M74-The First Attempt
With two dim galaxies left to go on the Messier List, I arrived at Back Creek Valley Overlook around 8:15 PM to skies that were clear and steady, ranking a 6 for transparency and very good to excellent for seeing conditions. I first turned my attention to M74, one of the dimmest and most difficult objects to view on the Messier List. The pattern of stars were right where they should have been, but no M74. After a few more failed attempts, I decided to move on to my other object of the evening.
M33: The Triangulum Galaxy
The Triangulum Galaxy is massive and, due to its size, has a low surface brightness. A 2 inch eyepiece providing 32x magnification gave the best views of this large galaxy, which was easier to distinguish from the background sky than I expected. With M33 documented, I now was down to my final Messier target, but the surprising ease of observing the dim M33 made me concerned that M74 wasn’t going to show itself tonight.
M74-The Final Attempt
If M74 wouldn’t show itself under these ideal seeing conditions, I had two options. Drive to a darker location or use a larger telescope next time I was observing with friends. I didn’t feel like driving any farther tonight and was determined to get all of the Messier targets with my own 8 inch Dobsonian. Around 8:30 PM, my attention turned exclusively to observing M74, and it still wasn’t showing itself. After about 10 minutes of attempts, I thought some faint signs of cloudy detail were possibly coming through, but it was nothing I was comfortable with documenting as a sighting. I then spent the next 15 minutes with a sweater draped over my head to create a “dark room on the Parkway”. Going between 48x and 96x magnification, some more stars slowly started to appear where just a few minutes before there was only darkness. Finally, around 8:50 PM, my “darkroom” was paying off, and the ghostly smudge of a galaxy core began to lift itself out of the background of space. With the extremely faint smudgy core of M74 now appearing exactly where it needed to be on my star chart, I documented my last Messier target at 8:54 PM on October 24, 2019.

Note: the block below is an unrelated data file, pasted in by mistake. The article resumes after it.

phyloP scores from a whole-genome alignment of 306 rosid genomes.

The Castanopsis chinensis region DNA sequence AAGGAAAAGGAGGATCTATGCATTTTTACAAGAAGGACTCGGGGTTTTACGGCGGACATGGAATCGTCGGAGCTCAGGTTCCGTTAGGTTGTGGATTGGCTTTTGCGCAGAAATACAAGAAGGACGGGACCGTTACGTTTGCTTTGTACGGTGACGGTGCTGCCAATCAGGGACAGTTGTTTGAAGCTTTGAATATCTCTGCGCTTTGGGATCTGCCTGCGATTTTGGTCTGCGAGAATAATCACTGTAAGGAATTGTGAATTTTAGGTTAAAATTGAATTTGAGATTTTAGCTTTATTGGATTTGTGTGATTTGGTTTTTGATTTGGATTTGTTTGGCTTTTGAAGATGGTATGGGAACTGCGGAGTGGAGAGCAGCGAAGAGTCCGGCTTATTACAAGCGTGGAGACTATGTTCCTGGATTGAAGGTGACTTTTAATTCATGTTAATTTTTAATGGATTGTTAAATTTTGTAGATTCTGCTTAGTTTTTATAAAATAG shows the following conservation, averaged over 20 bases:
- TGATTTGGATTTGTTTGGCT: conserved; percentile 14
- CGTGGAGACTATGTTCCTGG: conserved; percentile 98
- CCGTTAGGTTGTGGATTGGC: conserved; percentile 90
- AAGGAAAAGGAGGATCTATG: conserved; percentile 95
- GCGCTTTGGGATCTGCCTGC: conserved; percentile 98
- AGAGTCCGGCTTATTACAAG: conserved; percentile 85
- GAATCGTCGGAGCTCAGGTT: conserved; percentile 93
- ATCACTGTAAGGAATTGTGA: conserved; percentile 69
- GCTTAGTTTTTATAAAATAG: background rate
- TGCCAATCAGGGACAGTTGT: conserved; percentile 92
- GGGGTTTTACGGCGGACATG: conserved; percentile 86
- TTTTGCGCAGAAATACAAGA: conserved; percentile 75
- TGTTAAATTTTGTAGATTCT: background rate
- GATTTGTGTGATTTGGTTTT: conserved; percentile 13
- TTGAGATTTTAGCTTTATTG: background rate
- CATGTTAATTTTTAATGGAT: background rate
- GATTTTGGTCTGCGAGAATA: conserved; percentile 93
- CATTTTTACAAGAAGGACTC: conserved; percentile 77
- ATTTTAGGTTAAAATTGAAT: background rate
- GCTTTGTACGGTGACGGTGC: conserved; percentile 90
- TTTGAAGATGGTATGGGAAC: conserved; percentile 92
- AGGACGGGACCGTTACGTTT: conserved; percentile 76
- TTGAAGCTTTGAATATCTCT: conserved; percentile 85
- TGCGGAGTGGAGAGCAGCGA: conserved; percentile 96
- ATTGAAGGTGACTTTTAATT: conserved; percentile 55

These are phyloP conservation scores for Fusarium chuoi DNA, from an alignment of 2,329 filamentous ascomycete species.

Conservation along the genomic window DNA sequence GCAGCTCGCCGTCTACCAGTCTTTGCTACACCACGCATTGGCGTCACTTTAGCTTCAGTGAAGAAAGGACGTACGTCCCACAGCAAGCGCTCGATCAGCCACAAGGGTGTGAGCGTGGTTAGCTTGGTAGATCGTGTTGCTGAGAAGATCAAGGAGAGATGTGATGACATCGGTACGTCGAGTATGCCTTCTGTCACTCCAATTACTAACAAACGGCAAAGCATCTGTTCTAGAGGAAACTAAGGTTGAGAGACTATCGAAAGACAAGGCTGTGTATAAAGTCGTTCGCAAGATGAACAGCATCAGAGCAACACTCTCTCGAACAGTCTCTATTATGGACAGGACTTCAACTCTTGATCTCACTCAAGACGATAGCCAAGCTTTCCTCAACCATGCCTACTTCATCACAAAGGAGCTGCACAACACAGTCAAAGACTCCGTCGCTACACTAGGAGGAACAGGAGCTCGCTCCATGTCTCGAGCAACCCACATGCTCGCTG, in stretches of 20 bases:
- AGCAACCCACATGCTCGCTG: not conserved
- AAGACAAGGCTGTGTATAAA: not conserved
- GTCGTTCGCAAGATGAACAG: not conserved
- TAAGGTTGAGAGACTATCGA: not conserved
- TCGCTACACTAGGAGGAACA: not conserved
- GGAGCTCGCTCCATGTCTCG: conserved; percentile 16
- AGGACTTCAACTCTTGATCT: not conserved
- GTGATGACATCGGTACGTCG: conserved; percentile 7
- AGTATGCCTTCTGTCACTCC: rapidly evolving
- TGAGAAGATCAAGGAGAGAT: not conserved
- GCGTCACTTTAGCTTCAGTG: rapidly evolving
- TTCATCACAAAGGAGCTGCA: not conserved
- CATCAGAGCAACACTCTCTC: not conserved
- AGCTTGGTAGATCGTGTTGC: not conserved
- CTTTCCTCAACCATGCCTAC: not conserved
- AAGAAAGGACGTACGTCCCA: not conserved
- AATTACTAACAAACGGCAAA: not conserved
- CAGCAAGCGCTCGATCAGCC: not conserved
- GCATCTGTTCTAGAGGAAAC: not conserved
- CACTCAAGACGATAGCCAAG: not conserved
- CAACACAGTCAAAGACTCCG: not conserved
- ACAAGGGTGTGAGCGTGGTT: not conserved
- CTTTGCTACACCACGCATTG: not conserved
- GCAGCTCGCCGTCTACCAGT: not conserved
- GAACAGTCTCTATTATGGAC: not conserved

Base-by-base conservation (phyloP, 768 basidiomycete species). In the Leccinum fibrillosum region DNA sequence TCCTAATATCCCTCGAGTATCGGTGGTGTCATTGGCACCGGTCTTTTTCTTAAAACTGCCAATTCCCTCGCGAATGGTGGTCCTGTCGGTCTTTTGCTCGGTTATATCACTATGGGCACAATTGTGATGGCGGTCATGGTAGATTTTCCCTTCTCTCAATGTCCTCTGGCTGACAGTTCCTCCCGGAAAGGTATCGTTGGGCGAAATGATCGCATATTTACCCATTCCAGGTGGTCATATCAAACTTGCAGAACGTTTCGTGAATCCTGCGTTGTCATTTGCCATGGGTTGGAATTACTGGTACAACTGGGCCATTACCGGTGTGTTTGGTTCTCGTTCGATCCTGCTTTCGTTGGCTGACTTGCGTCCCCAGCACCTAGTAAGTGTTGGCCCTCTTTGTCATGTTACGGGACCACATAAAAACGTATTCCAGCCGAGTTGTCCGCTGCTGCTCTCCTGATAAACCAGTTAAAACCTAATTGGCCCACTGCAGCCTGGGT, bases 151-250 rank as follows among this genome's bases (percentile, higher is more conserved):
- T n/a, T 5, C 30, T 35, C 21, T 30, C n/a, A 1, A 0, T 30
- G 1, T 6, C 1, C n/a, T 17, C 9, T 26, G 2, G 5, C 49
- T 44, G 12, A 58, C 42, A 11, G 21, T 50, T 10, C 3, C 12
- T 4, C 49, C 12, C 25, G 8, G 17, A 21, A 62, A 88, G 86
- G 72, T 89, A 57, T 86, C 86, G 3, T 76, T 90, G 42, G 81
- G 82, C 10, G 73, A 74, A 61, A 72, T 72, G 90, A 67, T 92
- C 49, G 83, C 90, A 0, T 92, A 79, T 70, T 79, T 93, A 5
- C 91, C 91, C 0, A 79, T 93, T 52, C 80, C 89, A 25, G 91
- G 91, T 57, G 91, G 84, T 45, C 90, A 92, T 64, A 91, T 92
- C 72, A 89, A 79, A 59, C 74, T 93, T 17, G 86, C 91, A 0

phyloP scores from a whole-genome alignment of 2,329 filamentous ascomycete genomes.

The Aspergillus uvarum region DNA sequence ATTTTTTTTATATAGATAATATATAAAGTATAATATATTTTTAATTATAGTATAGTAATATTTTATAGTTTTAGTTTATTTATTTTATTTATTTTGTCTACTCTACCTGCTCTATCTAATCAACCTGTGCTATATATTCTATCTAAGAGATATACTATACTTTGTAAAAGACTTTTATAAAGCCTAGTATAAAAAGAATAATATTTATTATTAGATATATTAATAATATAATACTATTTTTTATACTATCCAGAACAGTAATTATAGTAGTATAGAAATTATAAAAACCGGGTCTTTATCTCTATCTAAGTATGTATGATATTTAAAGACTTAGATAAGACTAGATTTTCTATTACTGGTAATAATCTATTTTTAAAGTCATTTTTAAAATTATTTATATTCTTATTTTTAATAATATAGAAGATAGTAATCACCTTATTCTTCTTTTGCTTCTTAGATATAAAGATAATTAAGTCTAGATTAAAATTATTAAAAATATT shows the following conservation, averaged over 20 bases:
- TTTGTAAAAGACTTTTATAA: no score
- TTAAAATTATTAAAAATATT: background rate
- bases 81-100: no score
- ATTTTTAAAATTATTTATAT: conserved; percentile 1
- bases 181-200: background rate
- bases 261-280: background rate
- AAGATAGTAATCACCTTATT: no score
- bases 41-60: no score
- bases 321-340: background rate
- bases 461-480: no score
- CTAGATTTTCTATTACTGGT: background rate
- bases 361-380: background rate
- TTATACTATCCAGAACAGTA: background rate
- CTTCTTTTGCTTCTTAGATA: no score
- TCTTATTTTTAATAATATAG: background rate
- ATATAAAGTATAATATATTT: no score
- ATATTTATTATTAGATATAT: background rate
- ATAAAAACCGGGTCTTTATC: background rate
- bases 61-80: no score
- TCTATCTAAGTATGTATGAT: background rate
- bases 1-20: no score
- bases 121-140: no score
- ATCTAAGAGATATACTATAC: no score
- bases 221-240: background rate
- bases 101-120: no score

After 27 separate observing sessions spanning nearly two and a half years, my journey through the 110 objects that make up the Messier List fittingly ended on two dim fuzzy galaxies viewed from the Blue Ridge Parkway. Here are some stats regarding my time observing the Messier List.
The Messier List
Project Began: June 11, 2017
Project Completed: October 24, 2019
Time Elapsed: 2 Years, 4 Months and 13 Days
Observing Sessions: 27 Nights
Most Objects Viewed in One Session: 11
Averaged Viewed Per Session: 4
Objects Viewed from Home: 94
Objects Viewed from Parkway: 16
Favorite Messier Objects:
M6, M7, M11, M13, M17, M24, M27, M31, M37, M42, M45, M57, M67, M76, M81, M82